The first six states to implement Medicaid did so in 1966, although several states waited a full four years to do so. And Alaska and Arizona didn’t enact Medicaid until 1972 and 1982, respectively. Eventually, Medicaid was available in every state, but it certainly didn’t happen everywhere in the first year.
There’s big money involved in the Medicaid expansion decision for states. Under ACA rules (which could be drastically changed in the coming years), the federal government pays the vast majority of the cost of covering people who are newly eligible for Medicaid. Through the end of 2016, the federal government fully funded Medicaid expansion. The states start to pay a small fraction of the cost starting in 2017, eventually paying 10 percent by 2020. From there, the 90/10 split is permanent; the federal government will always pay 90 percent of the cost of covering the newly eligible population (again, this assumes the ACA continues as-is; in reality, it’s likely to be changed, with lower federal matching dollars a distinct possibility).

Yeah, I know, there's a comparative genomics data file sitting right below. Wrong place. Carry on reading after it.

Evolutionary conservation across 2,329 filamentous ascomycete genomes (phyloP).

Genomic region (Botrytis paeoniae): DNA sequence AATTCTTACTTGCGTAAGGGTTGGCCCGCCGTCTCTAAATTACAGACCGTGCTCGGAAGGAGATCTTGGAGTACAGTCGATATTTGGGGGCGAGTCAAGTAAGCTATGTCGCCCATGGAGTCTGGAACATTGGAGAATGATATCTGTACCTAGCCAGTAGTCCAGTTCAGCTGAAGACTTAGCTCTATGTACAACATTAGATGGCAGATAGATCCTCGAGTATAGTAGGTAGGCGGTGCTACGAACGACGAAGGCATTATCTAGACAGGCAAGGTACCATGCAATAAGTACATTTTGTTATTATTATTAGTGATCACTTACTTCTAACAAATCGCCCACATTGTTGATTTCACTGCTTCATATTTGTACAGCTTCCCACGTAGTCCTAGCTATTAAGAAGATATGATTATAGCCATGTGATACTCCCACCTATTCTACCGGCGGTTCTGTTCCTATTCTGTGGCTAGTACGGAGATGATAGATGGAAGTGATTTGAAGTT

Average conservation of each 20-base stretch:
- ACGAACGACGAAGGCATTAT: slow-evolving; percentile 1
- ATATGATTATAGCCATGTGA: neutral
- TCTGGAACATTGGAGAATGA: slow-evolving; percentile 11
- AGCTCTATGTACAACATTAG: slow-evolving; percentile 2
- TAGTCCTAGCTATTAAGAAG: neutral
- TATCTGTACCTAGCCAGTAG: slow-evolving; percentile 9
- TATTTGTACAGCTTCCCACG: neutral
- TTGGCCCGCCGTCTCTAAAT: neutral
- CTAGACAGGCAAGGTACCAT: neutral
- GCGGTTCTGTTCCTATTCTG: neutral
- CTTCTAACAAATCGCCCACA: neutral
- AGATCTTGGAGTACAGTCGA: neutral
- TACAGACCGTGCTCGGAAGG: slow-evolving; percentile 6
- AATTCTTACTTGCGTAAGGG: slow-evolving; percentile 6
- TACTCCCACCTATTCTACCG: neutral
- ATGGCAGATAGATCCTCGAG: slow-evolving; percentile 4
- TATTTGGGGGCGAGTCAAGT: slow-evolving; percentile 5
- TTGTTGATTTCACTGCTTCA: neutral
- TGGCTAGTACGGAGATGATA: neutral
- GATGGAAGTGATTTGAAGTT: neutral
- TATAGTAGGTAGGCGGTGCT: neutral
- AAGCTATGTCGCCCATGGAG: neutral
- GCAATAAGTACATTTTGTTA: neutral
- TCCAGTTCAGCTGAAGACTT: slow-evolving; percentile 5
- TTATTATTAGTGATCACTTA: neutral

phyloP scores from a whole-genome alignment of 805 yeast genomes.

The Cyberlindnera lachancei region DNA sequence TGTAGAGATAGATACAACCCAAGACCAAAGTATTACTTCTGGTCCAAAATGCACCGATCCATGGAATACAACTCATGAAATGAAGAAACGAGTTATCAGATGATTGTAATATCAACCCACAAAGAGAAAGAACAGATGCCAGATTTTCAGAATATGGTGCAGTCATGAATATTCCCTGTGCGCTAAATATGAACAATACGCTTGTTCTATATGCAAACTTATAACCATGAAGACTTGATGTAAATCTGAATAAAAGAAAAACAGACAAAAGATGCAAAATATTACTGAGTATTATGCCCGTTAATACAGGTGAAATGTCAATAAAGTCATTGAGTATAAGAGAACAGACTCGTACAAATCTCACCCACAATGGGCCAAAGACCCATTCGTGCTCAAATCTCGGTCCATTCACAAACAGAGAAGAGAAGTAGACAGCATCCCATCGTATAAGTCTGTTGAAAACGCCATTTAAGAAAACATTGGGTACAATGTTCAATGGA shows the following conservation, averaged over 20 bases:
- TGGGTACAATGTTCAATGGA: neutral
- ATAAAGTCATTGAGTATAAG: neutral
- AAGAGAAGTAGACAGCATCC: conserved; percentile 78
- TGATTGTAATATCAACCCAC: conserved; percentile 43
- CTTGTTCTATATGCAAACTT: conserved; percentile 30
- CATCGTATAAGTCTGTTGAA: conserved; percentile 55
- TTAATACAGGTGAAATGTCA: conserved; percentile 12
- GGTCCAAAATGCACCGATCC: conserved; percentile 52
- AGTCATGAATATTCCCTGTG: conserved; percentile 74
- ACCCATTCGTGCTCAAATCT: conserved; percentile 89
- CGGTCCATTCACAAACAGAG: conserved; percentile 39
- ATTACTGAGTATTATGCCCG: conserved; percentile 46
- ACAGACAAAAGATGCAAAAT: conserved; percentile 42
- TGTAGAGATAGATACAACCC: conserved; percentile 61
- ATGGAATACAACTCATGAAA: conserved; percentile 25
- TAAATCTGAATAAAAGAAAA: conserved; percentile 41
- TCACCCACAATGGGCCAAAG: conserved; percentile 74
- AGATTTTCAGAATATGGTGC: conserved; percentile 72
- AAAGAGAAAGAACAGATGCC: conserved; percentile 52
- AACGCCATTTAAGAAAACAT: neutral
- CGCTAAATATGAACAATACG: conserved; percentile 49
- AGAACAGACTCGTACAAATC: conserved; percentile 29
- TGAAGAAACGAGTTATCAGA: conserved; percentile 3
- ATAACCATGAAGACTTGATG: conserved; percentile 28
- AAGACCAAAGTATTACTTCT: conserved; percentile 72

The cost of NOT expanding Medicaid eligibility
Because the federal government funds nearly all of the cost of Medicaid expansion, the 19 states that haven’t yet expanded coverage are missing out on nearly $364 billion in federal funding between 2013 and 2022, if they continue to reject Medicaid expansion. (Indiana, Pennsylvania, Alaska, Montana, and Louisiana have expanded their Medicaid programs since that report was produced in 2014, so they are no longer missing out on federal Medicaid expansion funding.)
Just five states – Florida, Texas, North Carolina, Georgia, and Tennessee – stand to receive nearly 60 percent of that funding (a total of $227.5 billion by 2022) if they expand Medicaid to cover their poorest residents.